Printable Version

Retinal Vein Occlusion Handout.pdf

Intravitreal injection handout.pdf

Focal laser handout.pdf

Pan-retinal Photocoagulation handout.pdf

 

Common Diseases

Summary of Retinal Diseases

Dry Age-related Macular Degeneration

Wet Age-related Macular Degeneration

Non-Proliferative Diabetic Retinopathy

Proliferative Diabetic Retinopathy

Posterior Vitreous Detachment and Retinal Tear

Retinal Detachment

Central Serous Chorioretinopathy

Epiretinal Membrane

Macular Hole

Retinal Vein Occlusion

Retinal Artery Occlusion

Uveitis

Vitreous Hemorrhage

Retinopathy of Prematurity

Retinitis Pigmentosa

 

  RETINAL VEIN OCCLUSION


CRVO- Flame hemorrhages (red streaks) around
the optic optic nerve and in all quadrants.
BRVO- Flame hemorrhages only in affected quadrant

What are Retinal Vein Occlusions?
The retina can suffer from an interruption of blood flow involving the veins (blood vessels that carry deoxygenated blood back to the heart).

When blood leaves the retina, it gets taken up by small veins (branches) and progressively moves to larger veins, eventually leaving the eye through a single central vein. There are two main types of retinal vein occlusions: Central Retinal Vein Occlusion (CRVO) and Branch Retinal Vein Occlusions (BRVO). The names correspond to where the blockage is located.

The major cause of both CRVO and BRVO is mechanical in nature with the vein being compressed by an anatomical narrowing or an artery that has become hardened (arteriosclerosis). Systemic diseases that cause arteriosclerosis may lead to vein occlusions. It is important to determine and treat the underlying systemic illness in addition to treating the local occlusion in the eye.

Risk Factors:
Patients who have any of the following conditions, no matter the age, are at a higher risk of forming a vein occlusion:
1. High blood pressure (Hypertension)
2. Diabetes
3. High cholesterol (Hypercholesterolemia)
4. Clotting disorder (Hypercoagulable state)

What are the symptoms of a vein occlusion?
Some patients may have no symptoms; however, most patients complain of one or more of the following symptoms:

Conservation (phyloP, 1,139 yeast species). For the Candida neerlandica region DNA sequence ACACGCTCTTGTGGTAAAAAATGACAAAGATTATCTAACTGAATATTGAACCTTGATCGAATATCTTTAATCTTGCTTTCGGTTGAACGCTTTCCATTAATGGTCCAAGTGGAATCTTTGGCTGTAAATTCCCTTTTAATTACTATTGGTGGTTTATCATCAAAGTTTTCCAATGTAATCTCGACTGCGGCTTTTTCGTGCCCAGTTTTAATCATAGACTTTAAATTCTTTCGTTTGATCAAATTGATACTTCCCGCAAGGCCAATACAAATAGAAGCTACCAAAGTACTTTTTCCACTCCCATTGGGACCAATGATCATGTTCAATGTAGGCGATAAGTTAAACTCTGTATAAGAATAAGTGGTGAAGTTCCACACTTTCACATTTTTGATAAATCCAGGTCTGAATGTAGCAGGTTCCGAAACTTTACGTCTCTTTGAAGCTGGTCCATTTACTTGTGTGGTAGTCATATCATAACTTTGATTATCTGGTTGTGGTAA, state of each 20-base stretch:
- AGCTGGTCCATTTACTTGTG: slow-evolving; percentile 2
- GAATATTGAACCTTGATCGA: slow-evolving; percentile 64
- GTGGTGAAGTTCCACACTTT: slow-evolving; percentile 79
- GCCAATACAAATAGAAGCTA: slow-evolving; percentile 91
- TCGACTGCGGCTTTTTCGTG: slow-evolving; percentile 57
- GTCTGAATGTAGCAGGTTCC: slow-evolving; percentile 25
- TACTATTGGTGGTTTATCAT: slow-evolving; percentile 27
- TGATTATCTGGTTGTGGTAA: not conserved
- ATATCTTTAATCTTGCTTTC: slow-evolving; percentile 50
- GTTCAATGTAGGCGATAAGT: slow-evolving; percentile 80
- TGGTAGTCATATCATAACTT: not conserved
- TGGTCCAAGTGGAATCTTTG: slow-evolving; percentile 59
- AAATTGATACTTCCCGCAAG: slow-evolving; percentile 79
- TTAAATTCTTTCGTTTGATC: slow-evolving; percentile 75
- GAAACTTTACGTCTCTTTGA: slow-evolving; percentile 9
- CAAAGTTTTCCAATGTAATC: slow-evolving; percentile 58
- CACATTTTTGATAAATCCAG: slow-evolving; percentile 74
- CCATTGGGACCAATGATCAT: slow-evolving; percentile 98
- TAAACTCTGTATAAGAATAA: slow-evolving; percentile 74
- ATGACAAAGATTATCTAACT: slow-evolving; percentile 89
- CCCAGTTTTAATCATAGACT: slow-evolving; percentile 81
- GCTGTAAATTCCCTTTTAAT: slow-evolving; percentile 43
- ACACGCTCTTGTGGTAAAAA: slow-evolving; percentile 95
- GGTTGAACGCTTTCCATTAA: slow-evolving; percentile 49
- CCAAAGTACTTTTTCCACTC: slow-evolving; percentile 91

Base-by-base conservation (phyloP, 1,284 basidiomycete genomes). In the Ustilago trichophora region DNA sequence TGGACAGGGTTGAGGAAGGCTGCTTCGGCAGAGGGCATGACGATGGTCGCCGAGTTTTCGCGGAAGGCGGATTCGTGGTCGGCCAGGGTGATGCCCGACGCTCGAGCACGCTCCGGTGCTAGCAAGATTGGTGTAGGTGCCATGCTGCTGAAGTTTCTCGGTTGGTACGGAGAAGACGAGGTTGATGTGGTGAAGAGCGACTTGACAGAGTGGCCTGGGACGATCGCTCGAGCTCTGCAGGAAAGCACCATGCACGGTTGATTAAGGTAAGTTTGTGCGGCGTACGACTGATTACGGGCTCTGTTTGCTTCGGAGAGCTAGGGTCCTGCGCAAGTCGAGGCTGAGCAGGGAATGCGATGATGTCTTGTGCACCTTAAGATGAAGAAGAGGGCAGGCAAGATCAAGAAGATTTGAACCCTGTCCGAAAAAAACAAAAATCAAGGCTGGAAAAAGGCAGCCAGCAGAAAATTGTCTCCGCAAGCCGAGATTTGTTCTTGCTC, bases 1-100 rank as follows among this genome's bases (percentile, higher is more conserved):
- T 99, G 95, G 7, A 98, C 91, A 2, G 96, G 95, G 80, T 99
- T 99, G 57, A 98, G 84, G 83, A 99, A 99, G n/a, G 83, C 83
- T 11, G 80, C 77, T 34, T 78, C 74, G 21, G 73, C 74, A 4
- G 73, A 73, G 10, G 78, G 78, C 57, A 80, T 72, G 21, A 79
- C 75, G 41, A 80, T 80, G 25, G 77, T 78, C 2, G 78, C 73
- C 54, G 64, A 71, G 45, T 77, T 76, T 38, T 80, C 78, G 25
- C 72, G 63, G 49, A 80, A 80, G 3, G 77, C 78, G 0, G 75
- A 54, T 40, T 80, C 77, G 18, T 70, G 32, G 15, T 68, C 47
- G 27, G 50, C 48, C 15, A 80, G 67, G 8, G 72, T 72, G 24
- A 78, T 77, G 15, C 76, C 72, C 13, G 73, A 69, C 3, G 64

1. Sudden painless visual loss
2. General blurry vision
3. Blind spots in peripheral vision
4. Distorted vision

CRVO- Intraretina hemorrhages in all quadrants
CRVO-Fluorescein Angiography showing tortuosity of
blood vessels in all quadrants

How can the doctor determine the extent of my vein occlusion?
The doctor will perform a dilated exam using a slit lamp to determine the extent of the occlusion and what effect it has on the center of your retina (the macula). To check the outer retina, the doctor will use an indirect ophthalmoscope. Since retinal swelling and edema are frequently present in a patient with a vein occlusion, the doctor may order several tests.

What tests are performed?
Testing is important because it helps the doctor to precisely document the vein occlusion, check for edema, and measure changes that occur. The three types of tests described below are performed in our clinic.

Optical Coherence Tomography (OCT) is a high definition image of the retina taken by a scanning ophthalmoscope with a resolution of 5 microns. These images can determine the presence of swelling and edema by measuring the thickness of your retina. The doctor will use OCT images to objectively document the progress of the disease throughout the course of your treatment.
Fundus Photography is an image taken by a digital fundus camera to document the vein occlusion in the retina.
Fluorescein Angiography is a test that documents blood circulation in the retina using fluorescein dye which luminesces under blue light. Fluorescein is injected into a vein in your arm and digital fundus pictures are taken afterwards for 10 minutes. These pictures show the location and extent of blockage and the presence of leakage from blood vessels.

Before treatment
After treatment with intravitreal injections

What treatments are available?
Injections of anti-inflammatory medicines into the eye can be performed in our office to treat the vein occlusion. Sometimes focal laser to the retina is necessary. The doctor may recommend the treatments below:

  1. Intravitreal injection of an anti-Vascular Endothelial Growth Factor (Avastin or Lucentis or Eylea)
  2. Intravitreal injection of a corticosteroid (Dexamethasone or Triamcinolone)
  3. Intravitreal Injection of Ozurdex (a long acting Dexamethasone implant)
  4. Focal Laser therapy
  5. Pan-retinal photocoagulation therapy

It is also very important that any underlying systemic conditions (hypertension, diabetes, hypercholesterolemia, hypercoagulable state) be evaluated and treated by your primary care doctor.

What is my follow up care?
Return visits with us are recommended to monitor your disease progress. It is important to detect changes in your condition and formulate treatment plans as needed. It is also important to inform your primary care doctor of your retinal vein occlusion, so he or she can evaluate and treat any underlying systemic illnesses.

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